Nevertheless vaginal mesh operations are still routinely performed in the primary and secondary treatment of POP, in knowledge of the high rate of severe complications and the possible need for high level revision operations.


Mesh operations started in hernia repairs in the 1950s. In the 1970s, the first mesh operations in women were used to repair POP with and without SUI [1]. POP is a very common female problem, occurring when the vagina is descending, requiring plastic and reconstructive surgery. Weak pelvic muscles, result of childbirth or general weakness of the connective tissue, gives a prolapse risk of 30–50% to all women during their entire life [2]. Today SUI is a well-known problem, even in younger women, meaning that the bladder leaks during increased abdominal pressure or activity. As there is a restriction in sexual activity and normal life, reconstructive surgery by vaginal or abdominal route has always been one of the routine operations in gynaecology. As one third of these operations without vaginal mesh had a recurrence, new operative methods and devises were looked after. The mesh, already routinely used for hernia repair, was implemented in vaginal surgery. A broader usage led manufactures to create new devices, invest in mesh products and propagate the vaginal mesh as the routine operative method in the primary and secondary correction of POP.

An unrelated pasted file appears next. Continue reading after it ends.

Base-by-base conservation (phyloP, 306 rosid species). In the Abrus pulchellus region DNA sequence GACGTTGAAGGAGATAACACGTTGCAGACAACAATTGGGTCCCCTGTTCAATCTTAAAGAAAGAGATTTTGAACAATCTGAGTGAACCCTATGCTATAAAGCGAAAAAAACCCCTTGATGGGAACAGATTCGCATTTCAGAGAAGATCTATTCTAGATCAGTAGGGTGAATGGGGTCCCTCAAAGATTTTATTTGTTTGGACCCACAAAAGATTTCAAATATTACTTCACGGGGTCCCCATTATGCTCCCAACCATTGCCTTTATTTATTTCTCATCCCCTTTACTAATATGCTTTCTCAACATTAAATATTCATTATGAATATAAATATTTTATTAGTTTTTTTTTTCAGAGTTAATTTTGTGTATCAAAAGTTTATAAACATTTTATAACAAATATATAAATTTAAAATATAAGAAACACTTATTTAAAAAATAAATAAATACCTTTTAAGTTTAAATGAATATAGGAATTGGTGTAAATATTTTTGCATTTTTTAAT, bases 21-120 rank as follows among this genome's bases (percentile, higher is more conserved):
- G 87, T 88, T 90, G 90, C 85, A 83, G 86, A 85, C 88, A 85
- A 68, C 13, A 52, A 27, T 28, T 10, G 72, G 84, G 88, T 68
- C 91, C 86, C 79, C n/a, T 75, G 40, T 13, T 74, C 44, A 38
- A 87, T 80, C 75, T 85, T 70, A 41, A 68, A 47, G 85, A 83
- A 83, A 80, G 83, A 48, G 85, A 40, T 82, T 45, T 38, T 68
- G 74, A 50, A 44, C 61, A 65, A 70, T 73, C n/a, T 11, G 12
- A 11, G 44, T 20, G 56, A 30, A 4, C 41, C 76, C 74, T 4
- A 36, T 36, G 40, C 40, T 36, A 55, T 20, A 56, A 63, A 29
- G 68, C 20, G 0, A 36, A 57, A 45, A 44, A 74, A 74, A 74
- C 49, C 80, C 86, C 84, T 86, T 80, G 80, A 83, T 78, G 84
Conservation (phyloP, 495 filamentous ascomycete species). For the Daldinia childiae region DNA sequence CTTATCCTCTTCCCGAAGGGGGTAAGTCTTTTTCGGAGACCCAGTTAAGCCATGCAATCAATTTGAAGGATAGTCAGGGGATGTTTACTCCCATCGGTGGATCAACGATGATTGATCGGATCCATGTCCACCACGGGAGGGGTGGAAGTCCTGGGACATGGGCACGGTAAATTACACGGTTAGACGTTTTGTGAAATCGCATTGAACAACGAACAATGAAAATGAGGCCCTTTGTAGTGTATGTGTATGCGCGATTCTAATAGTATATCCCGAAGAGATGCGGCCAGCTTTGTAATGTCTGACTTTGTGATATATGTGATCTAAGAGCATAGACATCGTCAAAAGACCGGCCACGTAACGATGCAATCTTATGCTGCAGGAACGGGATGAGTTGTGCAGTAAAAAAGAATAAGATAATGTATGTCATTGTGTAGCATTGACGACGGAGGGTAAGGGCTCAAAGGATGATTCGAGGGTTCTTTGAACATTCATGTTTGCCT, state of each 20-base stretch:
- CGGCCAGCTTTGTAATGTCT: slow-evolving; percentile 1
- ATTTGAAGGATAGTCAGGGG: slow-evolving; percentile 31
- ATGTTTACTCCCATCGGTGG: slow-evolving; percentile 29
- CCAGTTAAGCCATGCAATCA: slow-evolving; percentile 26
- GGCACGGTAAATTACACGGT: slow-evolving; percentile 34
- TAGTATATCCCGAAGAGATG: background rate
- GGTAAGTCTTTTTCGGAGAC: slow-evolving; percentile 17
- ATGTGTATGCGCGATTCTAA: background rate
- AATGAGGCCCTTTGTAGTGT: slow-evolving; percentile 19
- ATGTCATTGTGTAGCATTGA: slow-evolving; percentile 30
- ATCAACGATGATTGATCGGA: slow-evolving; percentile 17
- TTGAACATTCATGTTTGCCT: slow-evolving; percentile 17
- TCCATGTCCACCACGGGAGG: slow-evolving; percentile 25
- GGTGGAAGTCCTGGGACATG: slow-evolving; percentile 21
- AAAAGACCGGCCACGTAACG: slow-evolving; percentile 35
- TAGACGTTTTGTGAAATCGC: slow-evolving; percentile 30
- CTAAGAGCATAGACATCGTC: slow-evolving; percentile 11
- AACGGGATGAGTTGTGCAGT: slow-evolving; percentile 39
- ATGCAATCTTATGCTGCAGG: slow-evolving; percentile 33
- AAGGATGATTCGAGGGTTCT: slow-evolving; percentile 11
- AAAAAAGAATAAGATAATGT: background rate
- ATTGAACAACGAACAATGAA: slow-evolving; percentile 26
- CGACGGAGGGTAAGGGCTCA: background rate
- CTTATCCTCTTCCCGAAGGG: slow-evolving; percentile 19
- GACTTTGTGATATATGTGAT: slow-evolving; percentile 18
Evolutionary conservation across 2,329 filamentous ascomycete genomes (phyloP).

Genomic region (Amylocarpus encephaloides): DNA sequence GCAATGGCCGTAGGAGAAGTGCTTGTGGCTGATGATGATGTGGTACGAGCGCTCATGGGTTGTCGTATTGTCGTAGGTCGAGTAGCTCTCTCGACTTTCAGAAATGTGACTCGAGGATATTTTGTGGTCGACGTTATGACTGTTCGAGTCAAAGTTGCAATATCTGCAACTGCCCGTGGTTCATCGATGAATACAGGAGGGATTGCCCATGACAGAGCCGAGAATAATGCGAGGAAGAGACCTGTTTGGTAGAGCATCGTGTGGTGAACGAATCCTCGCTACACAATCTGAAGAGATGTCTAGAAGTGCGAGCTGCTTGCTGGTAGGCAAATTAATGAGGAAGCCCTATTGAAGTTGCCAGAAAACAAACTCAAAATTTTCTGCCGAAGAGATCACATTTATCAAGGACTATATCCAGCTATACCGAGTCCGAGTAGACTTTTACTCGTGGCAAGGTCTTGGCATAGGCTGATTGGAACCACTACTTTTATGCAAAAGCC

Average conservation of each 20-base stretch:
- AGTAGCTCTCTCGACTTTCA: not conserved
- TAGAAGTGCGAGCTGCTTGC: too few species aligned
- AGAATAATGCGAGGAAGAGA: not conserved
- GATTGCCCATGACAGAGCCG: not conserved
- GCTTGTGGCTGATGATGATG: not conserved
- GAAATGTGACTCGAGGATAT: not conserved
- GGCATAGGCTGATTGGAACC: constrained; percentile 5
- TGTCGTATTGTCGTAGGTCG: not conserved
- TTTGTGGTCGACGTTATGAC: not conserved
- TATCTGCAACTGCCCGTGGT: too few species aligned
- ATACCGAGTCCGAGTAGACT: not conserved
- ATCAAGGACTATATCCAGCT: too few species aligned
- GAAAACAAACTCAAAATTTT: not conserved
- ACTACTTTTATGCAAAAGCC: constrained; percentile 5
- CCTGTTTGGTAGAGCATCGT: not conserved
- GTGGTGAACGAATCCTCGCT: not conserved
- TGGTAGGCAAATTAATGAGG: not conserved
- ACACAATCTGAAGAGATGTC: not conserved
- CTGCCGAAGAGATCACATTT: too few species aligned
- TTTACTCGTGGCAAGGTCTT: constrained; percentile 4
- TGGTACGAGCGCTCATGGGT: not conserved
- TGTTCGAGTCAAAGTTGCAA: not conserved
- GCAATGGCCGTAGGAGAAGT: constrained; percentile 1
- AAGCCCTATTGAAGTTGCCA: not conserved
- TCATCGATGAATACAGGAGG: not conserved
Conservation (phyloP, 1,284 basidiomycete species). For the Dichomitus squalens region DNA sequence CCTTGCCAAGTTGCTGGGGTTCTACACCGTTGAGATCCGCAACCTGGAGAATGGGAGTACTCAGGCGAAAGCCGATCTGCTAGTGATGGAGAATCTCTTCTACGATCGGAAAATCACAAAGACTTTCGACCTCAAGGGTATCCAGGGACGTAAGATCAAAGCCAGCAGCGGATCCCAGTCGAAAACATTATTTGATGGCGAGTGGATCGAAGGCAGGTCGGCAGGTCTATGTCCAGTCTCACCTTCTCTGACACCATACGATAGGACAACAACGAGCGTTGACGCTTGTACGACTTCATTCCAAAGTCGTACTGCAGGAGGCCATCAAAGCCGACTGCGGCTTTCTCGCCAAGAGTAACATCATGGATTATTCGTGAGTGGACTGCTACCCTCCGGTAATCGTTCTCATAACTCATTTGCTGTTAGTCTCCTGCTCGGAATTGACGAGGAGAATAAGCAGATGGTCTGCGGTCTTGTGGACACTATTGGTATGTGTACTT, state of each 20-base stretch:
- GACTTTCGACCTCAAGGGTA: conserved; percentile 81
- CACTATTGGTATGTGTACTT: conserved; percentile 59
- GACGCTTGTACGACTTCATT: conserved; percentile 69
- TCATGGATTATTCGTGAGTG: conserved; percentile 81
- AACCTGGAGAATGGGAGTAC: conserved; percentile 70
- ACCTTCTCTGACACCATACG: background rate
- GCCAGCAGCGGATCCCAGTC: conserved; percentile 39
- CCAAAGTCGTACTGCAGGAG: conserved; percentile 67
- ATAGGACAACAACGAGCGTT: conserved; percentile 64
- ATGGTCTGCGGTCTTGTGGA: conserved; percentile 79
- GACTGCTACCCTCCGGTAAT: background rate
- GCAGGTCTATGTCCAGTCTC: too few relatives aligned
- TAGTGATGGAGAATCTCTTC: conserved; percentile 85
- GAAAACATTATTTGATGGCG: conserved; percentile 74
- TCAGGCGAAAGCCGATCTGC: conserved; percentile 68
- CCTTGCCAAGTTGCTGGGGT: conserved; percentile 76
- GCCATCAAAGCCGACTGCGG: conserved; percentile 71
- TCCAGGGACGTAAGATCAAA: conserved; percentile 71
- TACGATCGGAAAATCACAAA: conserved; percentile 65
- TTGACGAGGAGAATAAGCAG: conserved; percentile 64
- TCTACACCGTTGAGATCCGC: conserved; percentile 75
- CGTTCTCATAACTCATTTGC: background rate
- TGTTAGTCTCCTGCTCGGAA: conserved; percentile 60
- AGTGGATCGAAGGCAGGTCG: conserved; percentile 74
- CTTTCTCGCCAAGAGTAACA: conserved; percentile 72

During the congress of the German gynaecological surgeons – the Forum Operative Gynaecology in 2007, Berlin – Eckhard Petri of Greifswald and congress president Rudy Leon De Wilde of Oldenburg reported on more than 400 severe complications after vaginal mesh POP surgery, many of them requiring high level revision surgeries. In 2008 the FDA reported on rare but severe complications after vaginal mesh in the surgical treatment of POP [3]. In 2011 they updated their statements and warned patients and surgeons that severe complications increased [1], [4]. In 2012 and 2013 they underlined their statement and warned explicitly about the increasing problem [1]. Vaginal mesh showed to erode or perforate the vaginal wall causing bleeding, pain and infection; also other organs were penetrated such as the bladder, the bowel or blood vessels. Complications seldomly or never reported before, like penile lacerations after intercourse, osteomyelitis, nerve damage and large fistula occurred [5].